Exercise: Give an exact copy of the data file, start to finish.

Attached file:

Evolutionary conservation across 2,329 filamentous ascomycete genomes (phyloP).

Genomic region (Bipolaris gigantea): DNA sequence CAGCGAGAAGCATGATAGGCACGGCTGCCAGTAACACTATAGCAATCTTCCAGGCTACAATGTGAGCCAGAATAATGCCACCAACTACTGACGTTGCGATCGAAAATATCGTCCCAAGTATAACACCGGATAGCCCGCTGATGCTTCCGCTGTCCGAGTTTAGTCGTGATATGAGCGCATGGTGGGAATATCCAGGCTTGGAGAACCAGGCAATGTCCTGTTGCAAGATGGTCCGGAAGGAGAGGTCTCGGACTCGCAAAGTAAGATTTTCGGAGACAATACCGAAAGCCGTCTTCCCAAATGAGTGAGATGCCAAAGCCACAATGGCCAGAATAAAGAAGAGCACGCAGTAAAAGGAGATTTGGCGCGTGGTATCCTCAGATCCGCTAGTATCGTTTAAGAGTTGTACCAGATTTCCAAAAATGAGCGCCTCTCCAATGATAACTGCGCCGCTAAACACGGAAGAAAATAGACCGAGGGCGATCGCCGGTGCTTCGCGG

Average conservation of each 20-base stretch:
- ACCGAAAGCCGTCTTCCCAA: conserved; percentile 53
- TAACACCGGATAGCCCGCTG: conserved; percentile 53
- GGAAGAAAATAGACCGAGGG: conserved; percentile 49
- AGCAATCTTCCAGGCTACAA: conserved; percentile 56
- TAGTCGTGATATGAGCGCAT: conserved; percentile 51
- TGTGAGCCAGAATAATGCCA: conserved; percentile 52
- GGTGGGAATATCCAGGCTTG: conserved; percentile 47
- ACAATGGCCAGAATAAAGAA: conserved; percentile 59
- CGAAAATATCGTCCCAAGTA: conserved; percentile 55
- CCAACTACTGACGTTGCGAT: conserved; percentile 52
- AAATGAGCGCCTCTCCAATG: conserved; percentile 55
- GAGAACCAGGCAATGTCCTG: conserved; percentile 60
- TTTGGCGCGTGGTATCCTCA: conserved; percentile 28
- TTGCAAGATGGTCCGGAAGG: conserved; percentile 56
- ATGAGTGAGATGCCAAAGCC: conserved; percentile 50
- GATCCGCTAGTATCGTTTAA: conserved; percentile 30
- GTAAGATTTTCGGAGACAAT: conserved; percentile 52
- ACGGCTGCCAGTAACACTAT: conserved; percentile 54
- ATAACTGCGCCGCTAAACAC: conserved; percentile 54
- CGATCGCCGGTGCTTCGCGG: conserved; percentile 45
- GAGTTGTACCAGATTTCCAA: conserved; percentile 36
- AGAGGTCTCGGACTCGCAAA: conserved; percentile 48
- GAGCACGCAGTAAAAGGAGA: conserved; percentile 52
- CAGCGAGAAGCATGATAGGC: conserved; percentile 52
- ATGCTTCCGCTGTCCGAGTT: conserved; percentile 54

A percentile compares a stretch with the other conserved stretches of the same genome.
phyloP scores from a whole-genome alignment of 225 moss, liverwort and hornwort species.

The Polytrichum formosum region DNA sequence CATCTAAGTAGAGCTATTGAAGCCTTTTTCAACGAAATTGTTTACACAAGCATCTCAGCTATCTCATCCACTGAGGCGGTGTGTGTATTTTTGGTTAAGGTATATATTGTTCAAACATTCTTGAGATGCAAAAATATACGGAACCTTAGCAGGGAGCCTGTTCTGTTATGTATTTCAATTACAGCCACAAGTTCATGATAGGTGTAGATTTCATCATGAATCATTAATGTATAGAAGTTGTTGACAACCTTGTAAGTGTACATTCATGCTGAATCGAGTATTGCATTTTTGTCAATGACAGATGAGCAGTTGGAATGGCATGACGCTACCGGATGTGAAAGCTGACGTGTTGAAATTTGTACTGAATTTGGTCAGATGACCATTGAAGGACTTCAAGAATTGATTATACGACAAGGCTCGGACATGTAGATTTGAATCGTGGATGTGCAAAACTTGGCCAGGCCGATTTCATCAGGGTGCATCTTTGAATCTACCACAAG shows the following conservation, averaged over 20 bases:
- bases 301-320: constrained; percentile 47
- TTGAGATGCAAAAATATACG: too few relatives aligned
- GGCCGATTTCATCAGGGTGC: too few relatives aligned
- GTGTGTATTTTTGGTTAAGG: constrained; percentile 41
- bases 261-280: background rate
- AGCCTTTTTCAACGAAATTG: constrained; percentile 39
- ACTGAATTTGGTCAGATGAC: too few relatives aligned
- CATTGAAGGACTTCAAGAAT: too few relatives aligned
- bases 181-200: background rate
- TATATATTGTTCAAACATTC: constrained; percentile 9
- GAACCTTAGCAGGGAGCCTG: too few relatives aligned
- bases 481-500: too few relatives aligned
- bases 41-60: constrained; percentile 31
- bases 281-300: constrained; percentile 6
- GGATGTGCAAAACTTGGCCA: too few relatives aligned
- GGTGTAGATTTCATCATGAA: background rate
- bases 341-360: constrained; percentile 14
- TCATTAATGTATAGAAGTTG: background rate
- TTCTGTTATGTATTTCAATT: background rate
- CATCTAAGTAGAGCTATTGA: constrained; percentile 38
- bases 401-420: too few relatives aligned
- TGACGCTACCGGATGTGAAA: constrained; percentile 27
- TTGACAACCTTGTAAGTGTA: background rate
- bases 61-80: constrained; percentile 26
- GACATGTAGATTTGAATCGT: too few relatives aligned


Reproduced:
Evolutionary conservation across 2,329 filamentous ascomycete genomes (phyloP).

Genomic region (Bipolaris gigantea): DNA sequence CAGCGAGAAGCATGATAGGCACGGCTGCCAGTAACACTATAGCAATCTTCCAGGCTACAATGTGAGCCAGAATAATGCCACCAACTACTGACGTTGCGATCGAAAATATCGTCCCAAGTATAACACCGGATAGCCCGCTGATGCTTCCGCTGTCCGAGTTTAGTCGTGATATGAGCGCATGGTGGGAATATCCAGGCTTGGAGAACCAGGCAATGTCCTGTTGCAAGATGGTCCGGAAGGAGAGGTCTCGGACTCGCAAAGTAAGATTTTCGGAGACAATACCGAAAGCCGTCTTCCCAAATGAGTGAGATGCCAAAGCCACAATGGCCAGAATAAAGAAGAGCACGCAGTAAAAGGAGATTTGGCGCGTGGTATCCTCAGATCCGCTAGTATCGTTTAAGAGTTGTACCAGATTTCCAAAAATGAGCGCCTCTCCAATGATAACTGCGCCGCTAAACACGGAAGAAAATAGACCGAGGGCGATCGCCGGTGCTTCGCGG

Average conservation of each 20-base stretch:
- ACCGAAAGCCGTCTTCCCAA: conserved; percentile 53
- TAACACCGGATAGCCCGCTG: conserved; percentile 53
- GGAAGAAAATAGACCGAGGG: conserved; percentile 49
- AGCAATCTTCCAGGCTACAA: conserved; percentile 56
- TAGTCGTGATATGAGCGCAT: conserved; percentile 51
- TGTGAGCCAGAATAATGCCA: conserved; percentile 52
- GGTGGGAATATCCAGGCTTG: conserved; percentile 47
- ACAATGGCCAGAATAAAGAA: conserved; percentile 59
- CGAAAATATCGTCCCAAGTA: conserved; percentile 55
- CCAACTACTGACGTTGCGAT: conserved; percentile 52
- AAATGAGCGCCTCTCCAATG: conserved; percentile 55
- GAGAACCAGGCAATGTCCTG: conserved; percentile 60
- TTTGGCGCGTGGTATCCTCA: conserved; percentile 28
- TTGCAAGATGGTCCGGAAGG: conserved; percentile 56
- ATGAGTGAGATGCCAAAGCC: conserved; percentile 50
- GATCCGCTAGTATCGTTTAA: conserved; percentile 30
- GTAAGATTTTCGGAGACAAT: conserved; percentile 52
- ACGGCTGCCAGTAACACTAT: conserved; percentile 54
- ATAACTGCGCCGCTAAACAC: conserved; percentile 54
- CGATCGCCGGTGCTTCGCGG: conserved; percentile 45
- GAGTTGTACCAGATTTCCAA: conserved; percentile 36
- AGAGGTCTCGGACTCGCAAA: conserved; percentile 48
- GAGCACGCAGTAAAAGGAGA: conserved; percentile 52
- CAGCGAGAAGCATGATAGGC: conserved; percentile 52
- ATGCTTCCGCTGTCCGAGTT: conserved; percentile 54

A percentile compares a stretch with the other conserved stretches of the same genome.
phyloP scores from a whole-genome alignment of 225 moss, liverwort and hornwort species.

The Polytrichum formosum region DNA sequence CATCTAAGTAGAGCTATTGAAGCCTTTTTCAACGAAATTGTTTACACAAGCATCTCAGCTATCTCATCCACTGAGGCGGTGTGTGTATTTTTGGTTAAGGTATATATTGTTCAAACATTCTTGAGATGCAAAAATATACGGAACCTTAGCAGGGAGCCTGTTCTGTTATGTATTTCAATTACAGCCACAAGTTCATGATAGGTGTAGATTTCATCATGAATCATTAATGTATAGAAGTTGTTGACAACCTTGTAAGTGTACATTCATGCTGAATCGAGTATTGCATTTTTGTCAATGACAGATGAGCAGTTGGAATGGCATGACGCTACCGGATGTGAAAGCTGACGTGTTGAAATTTGTACTGAATTTGGTCAGATGACCATTGAAGGACTTCAAGAATTGATTATACGACAAGGCTCGGACATGTAGATTTGAATCGTGGATGTGCAAAACTTGGCCAGGCCGATTTCATCAGGGTGCATCTTTGAATCTACCACAAG shows the following conservation, averaged over 20 bases:
- bases 301-320: constrained; percentile 47
- TTGAGATGCAAAAATATACG: too few relatives aligned
- GGCCGATTTCATCAGGGTGC: too few relatives aligned
- GTGTGTATTTTTGGTTAAGG: constrained; percentile 41
- bases 261-280: background rate
- AGCCTTTTTCAACGAAATTG: constrained; percentile 39
- ACTGAATTTGGTCAGATGAC: too few relatives aligned
- CATTGAAGGACTTCAAGAAT: too few relatives aligned
- bases 181-200: background rate
- TATATATTGTTCAAACATTC: constrained; percentile 9
- GAACCTTAGCAGGGAGCCTG: too few relatives aligned
- bases 481-500: too few relatives aligned
- bases 41-60: constrained; percentile 31
- bases 281-300: constrained; percentile 6
- GGATGTGCAAAACTTGGCCA: too few relatives aligned
- GGTGTAGATTTCATCATGAA: background rate
- bases 341-360: constrained; percentile 14
- TCATTAATGTATAGAAGTTG: background rate
- TTCTGTTATGTATTTCAATT: background rate
- CATCTAAGTAGAGCTATTGA: constrained; percentile 38
- bases 401-420: too few relatives aligned
- TGACGCTACCGGATGTGAAA: constrained; percentile 27
- TTGACAACCTTGTAAGTGTA: background rate
- bases 61-80: constrained; percentile 26
- GACATGTAGATTTGAATCGT: too few relatives aligned